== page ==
An international research team has found six new genes underlying our coffee-slurping ways.
The work, led by Marilyn Cornelis, a research associate at the Harvard T.H. Chan School of Public Health, found a total of eight genes, two of which had been identified in prior work by Cornelis and others. Two of the new genes were related to metabolism of caffeine and two were related to its psychoactive effects.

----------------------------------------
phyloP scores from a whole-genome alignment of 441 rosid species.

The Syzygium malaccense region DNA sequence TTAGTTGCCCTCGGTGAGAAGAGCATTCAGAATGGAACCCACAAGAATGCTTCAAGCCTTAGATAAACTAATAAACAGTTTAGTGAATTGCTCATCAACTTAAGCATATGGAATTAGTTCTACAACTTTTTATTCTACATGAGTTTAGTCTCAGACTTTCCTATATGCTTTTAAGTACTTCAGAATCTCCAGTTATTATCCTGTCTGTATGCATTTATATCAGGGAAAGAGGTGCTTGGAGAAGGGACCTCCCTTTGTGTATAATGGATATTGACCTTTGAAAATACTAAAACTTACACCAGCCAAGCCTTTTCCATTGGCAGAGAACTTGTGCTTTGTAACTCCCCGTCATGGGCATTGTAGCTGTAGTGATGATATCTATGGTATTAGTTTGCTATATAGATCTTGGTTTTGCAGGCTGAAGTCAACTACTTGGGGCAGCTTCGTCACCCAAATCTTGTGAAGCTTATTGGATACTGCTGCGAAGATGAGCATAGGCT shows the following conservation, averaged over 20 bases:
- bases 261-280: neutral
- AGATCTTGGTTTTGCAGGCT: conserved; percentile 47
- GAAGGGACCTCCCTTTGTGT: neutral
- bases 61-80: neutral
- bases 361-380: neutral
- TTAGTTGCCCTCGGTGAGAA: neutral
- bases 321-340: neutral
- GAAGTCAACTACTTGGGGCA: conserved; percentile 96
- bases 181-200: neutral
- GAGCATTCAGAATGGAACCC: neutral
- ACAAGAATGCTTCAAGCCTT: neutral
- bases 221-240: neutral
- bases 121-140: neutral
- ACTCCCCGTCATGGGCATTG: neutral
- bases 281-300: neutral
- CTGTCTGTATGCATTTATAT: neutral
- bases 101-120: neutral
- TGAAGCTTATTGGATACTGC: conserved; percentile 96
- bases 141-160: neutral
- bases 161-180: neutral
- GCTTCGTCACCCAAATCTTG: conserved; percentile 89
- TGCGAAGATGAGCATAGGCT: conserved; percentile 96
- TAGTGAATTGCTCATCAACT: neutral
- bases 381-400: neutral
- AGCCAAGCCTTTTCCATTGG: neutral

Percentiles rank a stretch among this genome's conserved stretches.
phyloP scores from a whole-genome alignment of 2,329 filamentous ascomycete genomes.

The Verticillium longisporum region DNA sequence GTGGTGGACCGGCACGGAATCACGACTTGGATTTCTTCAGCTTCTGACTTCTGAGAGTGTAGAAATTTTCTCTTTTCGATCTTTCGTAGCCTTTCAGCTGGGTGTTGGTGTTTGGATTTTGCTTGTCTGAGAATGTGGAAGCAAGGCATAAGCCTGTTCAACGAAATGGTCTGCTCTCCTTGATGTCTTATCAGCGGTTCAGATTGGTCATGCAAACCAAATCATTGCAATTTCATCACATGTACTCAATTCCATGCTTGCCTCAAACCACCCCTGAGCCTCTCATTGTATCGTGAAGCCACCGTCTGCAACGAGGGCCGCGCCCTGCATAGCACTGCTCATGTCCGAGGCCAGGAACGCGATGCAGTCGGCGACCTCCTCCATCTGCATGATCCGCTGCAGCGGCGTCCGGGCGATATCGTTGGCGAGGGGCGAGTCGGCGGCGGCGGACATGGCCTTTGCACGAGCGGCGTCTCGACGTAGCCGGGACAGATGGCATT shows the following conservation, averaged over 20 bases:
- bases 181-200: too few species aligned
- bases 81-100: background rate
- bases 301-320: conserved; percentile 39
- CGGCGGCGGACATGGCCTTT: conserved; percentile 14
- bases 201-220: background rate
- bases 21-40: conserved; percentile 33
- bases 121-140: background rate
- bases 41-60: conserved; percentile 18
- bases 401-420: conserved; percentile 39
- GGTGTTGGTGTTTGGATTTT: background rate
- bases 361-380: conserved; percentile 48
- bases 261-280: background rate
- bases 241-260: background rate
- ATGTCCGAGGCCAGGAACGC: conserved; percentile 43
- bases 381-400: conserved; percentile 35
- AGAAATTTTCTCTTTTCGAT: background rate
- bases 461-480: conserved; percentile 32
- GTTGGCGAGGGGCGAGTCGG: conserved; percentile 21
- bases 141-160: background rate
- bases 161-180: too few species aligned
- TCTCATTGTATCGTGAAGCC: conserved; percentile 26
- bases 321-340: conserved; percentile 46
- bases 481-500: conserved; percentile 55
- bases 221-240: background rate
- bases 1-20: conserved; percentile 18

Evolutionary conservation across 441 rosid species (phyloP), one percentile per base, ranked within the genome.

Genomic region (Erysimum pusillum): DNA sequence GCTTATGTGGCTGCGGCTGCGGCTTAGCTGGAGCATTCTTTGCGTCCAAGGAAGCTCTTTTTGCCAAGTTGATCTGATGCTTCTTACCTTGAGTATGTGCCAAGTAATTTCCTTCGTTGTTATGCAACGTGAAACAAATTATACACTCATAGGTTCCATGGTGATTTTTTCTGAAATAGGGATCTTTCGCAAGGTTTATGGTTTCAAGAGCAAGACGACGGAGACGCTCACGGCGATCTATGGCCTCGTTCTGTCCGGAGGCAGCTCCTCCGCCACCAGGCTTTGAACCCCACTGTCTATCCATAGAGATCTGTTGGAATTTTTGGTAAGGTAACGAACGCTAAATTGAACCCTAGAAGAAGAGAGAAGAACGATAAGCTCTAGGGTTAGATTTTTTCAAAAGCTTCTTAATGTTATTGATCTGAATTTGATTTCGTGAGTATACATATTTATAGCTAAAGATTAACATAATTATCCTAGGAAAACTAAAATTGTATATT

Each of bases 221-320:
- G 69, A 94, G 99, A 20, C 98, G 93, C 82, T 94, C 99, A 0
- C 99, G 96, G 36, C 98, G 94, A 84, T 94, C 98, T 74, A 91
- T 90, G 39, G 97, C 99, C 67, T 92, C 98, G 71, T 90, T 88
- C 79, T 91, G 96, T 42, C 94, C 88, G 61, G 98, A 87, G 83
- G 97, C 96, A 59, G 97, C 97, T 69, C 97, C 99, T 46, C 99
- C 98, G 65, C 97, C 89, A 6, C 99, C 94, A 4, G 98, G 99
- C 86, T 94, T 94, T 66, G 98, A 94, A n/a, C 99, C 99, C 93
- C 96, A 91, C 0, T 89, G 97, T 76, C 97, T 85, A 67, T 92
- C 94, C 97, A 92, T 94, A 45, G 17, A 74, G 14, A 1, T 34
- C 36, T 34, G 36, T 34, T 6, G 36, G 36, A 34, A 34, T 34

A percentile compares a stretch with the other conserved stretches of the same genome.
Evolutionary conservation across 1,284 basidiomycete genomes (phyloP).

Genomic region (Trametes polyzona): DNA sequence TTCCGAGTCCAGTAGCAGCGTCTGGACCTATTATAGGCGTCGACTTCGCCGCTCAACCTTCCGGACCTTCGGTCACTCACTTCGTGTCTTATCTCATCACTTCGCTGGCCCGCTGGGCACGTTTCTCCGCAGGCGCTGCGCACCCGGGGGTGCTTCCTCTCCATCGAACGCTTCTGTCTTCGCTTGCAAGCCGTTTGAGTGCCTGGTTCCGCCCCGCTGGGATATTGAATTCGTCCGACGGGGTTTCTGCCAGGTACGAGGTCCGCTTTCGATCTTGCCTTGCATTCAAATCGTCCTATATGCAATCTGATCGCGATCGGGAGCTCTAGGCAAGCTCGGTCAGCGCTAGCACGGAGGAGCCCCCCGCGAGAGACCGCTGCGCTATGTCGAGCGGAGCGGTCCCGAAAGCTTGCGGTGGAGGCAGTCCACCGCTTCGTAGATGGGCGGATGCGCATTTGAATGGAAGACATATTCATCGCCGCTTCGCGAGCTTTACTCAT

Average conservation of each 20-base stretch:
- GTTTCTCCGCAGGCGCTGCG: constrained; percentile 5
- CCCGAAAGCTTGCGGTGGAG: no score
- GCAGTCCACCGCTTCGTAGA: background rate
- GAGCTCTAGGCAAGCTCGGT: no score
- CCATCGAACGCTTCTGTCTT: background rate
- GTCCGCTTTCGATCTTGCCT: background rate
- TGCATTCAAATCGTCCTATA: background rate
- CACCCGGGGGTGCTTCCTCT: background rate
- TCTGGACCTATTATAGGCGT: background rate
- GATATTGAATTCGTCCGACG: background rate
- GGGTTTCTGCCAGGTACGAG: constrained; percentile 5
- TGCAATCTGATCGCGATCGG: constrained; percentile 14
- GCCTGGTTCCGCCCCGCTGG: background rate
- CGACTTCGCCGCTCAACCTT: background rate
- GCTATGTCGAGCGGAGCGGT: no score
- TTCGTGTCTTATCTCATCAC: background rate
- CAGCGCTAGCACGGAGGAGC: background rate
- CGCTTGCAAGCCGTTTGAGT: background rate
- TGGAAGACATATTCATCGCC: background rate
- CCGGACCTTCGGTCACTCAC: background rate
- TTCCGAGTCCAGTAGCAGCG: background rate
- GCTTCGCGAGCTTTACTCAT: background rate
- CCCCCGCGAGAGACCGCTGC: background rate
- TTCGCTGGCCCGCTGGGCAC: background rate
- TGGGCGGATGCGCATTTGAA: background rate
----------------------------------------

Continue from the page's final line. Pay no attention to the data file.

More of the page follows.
Source: Java in the genes
While the finding may not be hugely surprising, they should prove useful. Pinpointing a genetic link to caffeine reaction could allows medics and nutritionists to more accurately identify who can and can’t cope with the stimulant in their diet—and provide advice accordingly to target benefits and minimize health risk.